Above: GamesBeat editor-in-chief Dan “Shoe” Hsu tries out Virtuix’s Omni virtual-reality treadmill.
Image Credit: Michael O'Donnell/VentureBeat
GamesBeat: Do you see this thing staying on the PC, or could move to other platforms?
Goetgeluk: I’d be surprised if it just stays with the PC. Virtual reality can easily be extended to other platforms – consoles, mobile, SteamMachines. It takes gaming and general entertainment to this next level of immersion. I’d like to see it extend to other platforms.
GamesBeat: What sort of useful feedback are people giving you? Are there any changes to the design that you’re making, or are you sticking with what you’ve got?
Goetgeluk: So far, the feedback has been overwhelmingly positive. You saw that at GamesBeat. It speaks to the imagination of a large audience. The biggest improvement we’re making right now is with our integrated tracking solution. The Kinect works well, but it’s not flawless. Integrated tracking will be more accurate with less latency. In virtual reality, small changes make a big impact. We’ll keep improving the Omni incrementally and fine-tuning our design.
GamesBeat: What sort of technology is in the Omni?
Goetgeluk: Dozens of patents out there describe these treadmills, but none of them were viable, commercially or technologically. The majority of the Omni is just a mechanical design. It’s an omnidirectional treadmill, but we eliminated all the moving parts. It’s a low-friction surface on which a user can walk naturally, 360 degrees around. I always say that it’s easy to make a complex device. It’s more difficult to make a simple one. We tried to simplify the Omni as much as possible, to make it affordable and compact.
The electronics part is the sensing, with the capacitive sensors in the base. But the tracking itself, that problem had already been solved with different kinds of tracking technology. The real innovation is in the mechanical parts, the treadmill parts, that allows you to walk, run, and jump.
GamesBeat: The harness part, does that just have to be there for the safety side? Or does that play some other role?
Goetgeluk: The harness’s purpose is twofold. One, it does provide safety. You can’t fall off the Omni. Second, it also provides some support, so you can use the Omni hands-free. You can hold a gamepad or some other controller.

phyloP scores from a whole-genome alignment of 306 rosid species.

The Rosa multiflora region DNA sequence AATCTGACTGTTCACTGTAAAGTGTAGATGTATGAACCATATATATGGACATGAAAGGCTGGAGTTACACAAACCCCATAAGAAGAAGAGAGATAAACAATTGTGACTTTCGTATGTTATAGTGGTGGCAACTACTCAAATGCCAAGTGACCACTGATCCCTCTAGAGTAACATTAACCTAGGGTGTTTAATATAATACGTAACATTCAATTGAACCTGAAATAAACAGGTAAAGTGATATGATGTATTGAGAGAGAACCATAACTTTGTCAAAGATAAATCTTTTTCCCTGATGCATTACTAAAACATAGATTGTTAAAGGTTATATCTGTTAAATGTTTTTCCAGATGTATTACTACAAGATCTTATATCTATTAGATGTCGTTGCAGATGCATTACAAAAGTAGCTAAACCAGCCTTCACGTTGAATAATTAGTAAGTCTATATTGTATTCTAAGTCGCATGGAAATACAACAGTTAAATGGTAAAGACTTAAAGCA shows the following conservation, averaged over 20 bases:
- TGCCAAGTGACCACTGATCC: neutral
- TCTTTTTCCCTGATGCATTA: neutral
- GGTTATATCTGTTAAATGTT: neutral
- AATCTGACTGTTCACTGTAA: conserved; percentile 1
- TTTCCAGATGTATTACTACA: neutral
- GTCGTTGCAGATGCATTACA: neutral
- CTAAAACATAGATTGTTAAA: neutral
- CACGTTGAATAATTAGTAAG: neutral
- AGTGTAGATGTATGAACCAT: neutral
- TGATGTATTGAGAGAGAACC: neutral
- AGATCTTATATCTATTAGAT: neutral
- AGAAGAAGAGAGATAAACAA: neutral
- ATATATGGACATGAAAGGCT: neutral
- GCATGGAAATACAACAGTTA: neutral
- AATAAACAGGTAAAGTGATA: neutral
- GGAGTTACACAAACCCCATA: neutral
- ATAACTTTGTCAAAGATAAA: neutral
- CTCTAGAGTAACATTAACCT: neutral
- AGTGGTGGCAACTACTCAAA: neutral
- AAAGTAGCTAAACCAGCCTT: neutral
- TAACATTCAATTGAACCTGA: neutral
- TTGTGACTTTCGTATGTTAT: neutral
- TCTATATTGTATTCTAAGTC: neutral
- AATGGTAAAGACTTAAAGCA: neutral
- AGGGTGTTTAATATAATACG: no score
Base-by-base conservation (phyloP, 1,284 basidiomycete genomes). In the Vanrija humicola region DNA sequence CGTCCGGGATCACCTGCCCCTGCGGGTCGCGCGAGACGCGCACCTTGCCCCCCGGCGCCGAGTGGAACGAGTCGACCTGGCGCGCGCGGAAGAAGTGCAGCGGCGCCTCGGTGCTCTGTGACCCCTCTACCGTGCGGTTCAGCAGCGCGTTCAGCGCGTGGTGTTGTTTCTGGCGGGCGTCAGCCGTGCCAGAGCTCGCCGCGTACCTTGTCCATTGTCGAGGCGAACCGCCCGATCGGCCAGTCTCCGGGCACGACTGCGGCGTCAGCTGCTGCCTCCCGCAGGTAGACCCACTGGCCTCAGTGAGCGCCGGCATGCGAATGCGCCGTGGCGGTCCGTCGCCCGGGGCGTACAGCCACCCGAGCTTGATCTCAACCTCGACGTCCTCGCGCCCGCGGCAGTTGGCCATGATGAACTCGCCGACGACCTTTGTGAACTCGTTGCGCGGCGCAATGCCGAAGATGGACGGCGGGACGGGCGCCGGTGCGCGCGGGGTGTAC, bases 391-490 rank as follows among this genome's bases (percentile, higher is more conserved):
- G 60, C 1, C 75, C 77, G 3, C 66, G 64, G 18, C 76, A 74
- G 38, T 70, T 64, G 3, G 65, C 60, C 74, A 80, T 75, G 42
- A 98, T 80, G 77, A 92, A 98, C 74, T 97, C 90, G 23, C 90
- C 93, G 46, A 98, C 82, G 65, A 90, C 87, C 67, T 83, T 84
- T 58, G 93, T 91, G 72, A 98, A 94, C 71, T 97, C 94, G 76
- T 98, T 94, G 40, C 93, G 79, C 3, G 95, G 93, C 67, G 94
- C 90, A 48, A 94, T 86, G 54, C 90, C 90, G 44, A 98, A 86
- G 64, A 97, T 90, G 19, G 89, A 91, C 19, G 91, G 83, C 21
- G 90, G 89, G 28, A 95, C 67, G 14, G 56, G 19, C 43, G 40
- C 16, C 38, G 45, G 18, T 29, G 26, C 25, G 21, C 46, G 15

GamesBeat: Does that also help you rest a little bit as well, so you’re not always running around?
Goetgeluk: Sure, you could put your weight on the harness for a bit and catch your breath. It’s there to support your full weight.
GamesBeat: What else do you need? If you have an Oculus, if you have the Omni, if you have the peripherals you want to use like a gun you could hold, what other things would work with this? I know the Sixense guys are working on their wireless gesture-control devices. What do you think fits in to help complete the experience?
Goetgeluk: I see full virtual reality as three parts. The first part is visual, which is ready with the Rift. The second part is locomotion, which is the Omni. The third part is tracking – a device that can track your hands, the gun you’re holding, other body parts. That’s the Sixense part. I think the Sixense STEM is probably the best technology out there right now to provide that tracking part.
GamesBeat: What about the touch feedback? Is there some future frontier there as well?
Goetgeluk: Haptic feedback and touch is probably the most difficult nut to crack in an affordable way. A couple of products are trying to accomplish that. One is called Tactical Haptics. They did a Kickstarter last month, but unfortunately they were not successful. They were providing haptic feedback through the controller in your hand. Another device I tried out yesterday is called KorFX. It provides haptic feedback on your chest, simulating bullet hits or other vibrations you might feel. I don’t see this as a crucial part of the virtual reality experience, but they certainly aid in immersion.
GamesBeat: Is there anyone working on an interesting new experience to show inside something like the Omni?
Goetgeluk: Not beyond the elements I just mentioned. A couple of different people are working on headsets, in addition to the Rift. A company called Avegant has a headset that projects the image straight into your eye. I tried it out. It’s a high-definition, high-frequency solution. That’s another device coming out on the visual side.
GamesBeat: How about on the game side? Do you hear anything from game developers or publishers?
Goetgeluk: Certainly. We get a lot of communication from game developers who want to develop games for the Omni. Most of them are indies at this point. We did a survey. About 30 percent of our Kickstarter backers intended to make a game for the Omni, which is great news. We want to reach out to developers and get them excited, get our SDK introduced, and get them to make interesting applications.
One beautiful thing about the Omni is that it provides a kind of motion input that hasn’t existed before. If you think of analog walking input, you could match your speed in the game to your speed on the Omni. If you also think about absolute walking orientation, independent of where you’re looking, you can walk forward, look left, and shoot right, all at the same time. Those motion functions don’t exist yet in games, but new games can take advantage of that. That freedom of movement will be an incredible experience.
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